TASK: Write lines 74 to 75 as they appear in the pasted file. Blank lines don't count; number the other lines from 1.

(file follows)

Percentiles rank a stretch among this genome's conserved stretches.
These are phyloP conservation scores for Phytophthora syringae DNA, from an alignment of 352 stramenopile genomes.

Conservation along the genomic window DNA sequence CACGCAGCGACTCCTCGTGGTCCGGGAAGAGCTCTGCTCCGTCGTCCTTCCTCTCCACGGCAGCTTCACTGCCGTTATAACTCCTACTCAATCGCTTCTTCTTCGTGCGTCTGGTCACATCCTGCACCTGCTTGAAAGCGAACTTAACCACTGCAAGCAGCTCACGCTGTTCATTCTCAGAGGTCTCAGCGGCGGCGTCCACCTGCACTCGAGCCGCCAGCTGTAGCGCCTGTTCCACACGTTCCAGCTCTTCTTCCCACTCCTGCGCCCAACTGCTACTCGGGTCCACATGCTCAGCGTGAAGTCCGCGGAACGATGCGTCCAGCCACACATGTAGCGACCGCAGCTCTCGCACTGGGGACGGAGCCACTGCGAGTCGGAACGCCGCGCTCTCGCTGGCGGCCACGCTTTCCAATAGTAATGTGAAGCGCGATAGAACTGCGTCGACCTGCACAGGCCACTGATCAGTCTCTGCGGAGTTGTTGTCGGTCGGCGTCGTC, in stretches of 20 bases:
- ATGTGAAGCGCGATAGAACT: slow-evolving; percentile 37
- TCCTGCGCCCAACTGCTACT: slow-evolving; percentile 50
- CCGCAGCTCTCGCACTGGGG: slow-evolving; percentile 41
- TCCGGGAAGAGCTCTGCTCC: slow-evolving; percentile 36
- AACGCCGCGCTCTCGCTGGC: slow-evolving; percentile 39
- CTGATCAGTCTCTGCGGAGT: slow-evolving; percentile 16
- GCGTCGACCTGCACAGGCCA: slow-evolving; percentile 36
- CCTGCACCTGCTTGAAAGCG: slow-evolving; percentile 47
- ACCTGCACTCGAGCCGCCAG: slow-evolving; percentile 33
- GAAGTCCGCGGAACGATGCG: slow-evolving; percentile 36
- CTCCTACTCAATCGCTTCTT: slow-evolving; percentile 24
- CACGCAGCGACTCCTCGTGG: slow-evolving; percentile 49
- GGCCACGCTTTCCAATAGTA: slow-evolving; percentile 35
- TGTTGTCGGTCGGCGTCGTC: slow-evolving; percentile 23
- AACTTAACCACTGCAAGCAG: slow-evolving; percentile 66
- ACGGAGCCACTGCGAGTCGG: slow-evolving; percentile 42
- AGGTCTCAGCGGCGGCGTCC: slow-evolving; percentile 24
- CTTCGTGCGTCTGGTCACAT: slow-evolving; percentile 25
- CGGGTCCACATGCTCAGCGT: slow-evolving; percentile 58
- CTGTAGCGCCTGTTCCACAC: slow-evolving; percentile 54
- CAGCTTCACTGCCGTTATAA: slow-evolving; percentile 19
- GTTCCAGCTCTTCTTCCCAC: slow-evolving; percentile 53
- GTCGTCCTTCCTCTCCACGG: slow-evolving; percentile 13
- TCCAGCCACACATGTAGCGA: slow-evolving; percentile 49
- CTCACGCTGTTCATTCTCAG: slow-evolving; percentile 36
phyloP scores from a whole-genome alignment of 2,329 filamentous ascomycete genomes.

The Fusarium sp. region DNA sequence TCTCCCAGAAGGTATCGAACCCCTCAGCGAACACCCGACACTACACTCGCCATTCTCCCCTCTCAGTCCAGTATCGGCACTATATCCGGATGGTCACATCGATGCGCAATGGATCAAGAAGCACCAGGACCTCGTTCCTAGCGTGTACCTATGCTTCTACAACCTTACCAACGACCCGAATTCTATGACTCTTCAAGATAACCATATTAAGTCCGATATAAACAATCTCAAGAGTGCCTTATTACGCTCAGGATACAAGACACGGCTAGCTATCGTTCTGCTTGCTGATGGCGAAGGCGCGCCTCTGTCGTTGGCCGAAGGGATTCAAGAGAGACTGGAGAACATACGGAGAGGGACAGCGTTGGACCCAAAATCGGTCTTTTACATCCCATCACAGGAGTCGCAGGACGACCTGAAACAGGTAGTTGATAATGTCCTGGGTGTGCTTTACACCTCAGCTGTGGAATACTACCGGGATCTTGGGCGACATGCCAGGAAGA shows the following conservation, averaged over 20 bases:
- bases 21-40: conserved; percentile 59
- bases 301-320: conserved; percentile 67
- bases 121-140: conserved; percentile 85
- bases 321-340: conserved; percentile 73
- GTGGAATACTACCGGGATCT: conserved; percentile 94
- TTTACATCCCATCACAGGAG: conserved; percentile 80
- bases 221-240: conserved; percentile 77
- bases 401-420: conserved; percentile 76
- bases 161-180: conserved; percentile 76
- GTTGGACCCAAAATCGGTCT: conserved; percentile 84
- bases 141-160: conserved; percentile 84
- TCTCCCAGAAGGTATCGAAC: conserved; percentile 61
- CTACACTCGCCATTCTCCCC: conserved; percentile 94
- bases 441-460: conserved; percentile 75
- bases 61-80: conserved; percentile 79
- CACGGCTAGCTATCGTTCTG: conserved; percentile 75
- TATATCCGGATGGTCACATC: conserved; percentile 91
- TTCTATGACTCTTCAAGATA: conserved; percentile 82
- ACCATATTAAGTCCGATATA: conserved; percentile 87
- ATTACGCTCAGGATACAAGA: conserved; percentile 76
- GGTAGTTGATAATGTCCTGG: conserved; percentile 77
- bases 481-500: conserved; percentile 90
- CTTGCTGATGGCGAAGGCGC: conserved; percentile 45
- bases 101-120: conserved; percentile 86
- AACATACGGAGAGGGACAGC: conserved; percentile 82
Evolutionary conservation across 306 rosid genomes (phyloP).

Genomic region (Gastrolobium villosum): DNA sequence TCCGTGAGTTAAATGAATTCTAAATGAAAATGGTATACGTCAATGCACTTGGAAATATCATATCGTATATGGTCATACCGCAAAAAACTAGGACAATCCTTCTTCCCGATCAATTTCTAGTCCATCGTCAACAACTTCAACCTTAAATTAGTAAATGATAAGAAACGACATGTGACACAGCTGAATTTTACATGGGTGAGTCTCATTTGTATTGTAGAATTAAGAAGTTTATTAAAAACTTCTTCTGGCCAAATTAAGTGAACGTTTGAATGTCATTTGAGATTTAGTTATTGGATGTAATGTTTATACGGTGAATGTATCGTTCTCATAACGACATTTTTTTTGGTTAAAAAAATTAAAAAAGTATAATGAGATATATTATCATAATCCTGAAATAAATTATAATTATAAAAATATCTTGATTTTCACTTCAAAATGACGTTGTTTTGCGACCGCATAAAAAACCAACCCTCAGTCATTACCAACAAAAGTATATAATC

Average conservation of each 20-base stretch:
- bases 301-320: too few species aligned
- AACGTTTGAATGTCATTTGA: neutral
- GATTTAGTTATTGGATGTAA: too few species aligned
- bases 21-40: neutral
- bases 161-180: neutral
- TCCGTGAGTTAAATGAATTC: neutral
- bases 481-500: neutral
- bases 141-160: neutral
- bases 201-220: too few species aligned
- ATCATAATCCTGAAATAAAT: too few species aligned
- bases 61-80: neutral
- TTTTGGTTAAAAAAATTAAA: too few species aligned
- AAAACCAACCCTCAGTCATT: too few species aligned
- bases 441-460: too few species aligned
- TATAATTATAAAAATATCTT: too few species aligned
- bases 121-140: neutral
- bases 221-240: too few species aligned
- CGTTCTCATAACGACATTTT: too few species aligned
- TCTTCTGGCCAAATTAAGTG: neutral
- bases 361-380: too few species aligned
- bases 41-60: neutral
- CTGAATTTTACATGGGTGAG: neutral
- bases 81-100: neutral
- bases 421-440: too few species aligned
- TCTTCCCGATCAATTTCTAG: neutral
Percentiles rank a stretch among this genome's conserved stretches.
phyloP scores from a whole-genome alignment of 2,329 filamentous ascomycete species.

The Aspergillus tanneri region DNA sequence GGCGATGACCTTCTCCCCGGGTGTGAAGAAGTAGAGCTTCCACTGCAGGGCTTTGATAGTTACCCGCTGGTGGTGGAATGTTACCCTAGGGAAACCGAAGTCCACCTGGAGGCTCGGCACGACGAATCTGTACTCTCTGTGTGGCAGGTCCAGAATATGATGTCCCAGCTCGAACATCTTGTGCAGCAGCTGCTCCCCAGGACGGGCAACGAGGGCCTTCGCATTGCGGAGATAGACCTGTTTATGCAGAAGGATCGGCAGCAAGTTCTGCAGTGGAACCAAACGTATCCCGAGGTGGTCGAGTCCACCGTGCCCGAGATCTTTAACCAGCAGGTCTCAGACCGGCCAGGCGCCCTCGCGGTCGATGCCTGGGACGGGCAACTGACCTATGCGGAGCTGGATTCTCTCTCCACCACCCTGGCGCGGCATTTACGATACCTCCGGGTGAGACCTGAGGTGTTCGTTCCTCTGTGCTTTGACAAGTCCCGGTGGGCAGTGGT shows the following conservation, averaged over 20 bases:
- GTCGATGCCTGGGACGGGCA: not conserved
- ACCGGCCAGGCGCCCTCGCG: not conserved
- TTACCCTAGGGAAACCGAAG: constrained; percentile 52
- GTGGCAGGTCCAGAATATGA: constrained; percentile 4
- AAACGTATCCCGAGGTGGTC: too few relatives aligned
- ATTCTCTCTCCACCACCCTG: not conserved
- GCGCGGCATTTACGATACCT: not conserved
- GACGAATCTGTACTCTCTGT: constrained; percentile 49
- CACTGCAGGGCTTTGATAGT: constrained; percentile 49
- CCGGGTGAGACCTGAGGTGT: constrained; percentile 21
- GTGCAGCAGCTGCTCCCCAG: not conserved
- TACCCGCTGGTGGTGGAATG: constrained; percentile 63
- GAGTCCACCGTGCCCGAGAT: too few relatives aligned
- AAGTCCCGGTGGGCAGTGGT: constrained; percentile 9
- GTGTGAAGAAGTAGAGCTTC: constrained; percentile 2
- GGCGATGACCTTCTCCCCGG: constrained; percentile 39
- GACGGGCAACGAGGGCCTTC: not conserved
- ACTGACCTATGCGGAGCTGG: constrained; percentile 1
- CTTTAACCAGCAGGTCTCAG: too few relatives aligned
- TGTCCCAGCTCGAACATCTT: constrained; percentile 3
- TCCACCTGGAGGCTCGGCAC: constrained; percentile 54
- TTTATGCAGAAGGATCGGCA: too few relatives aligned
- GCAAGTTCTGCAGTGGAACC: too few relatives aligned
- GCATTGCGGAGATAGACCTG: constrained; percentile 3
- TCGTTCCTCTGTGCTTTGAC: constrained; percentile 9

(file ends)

- bases 121-140: neutral
- bases 221-240: too few species aligned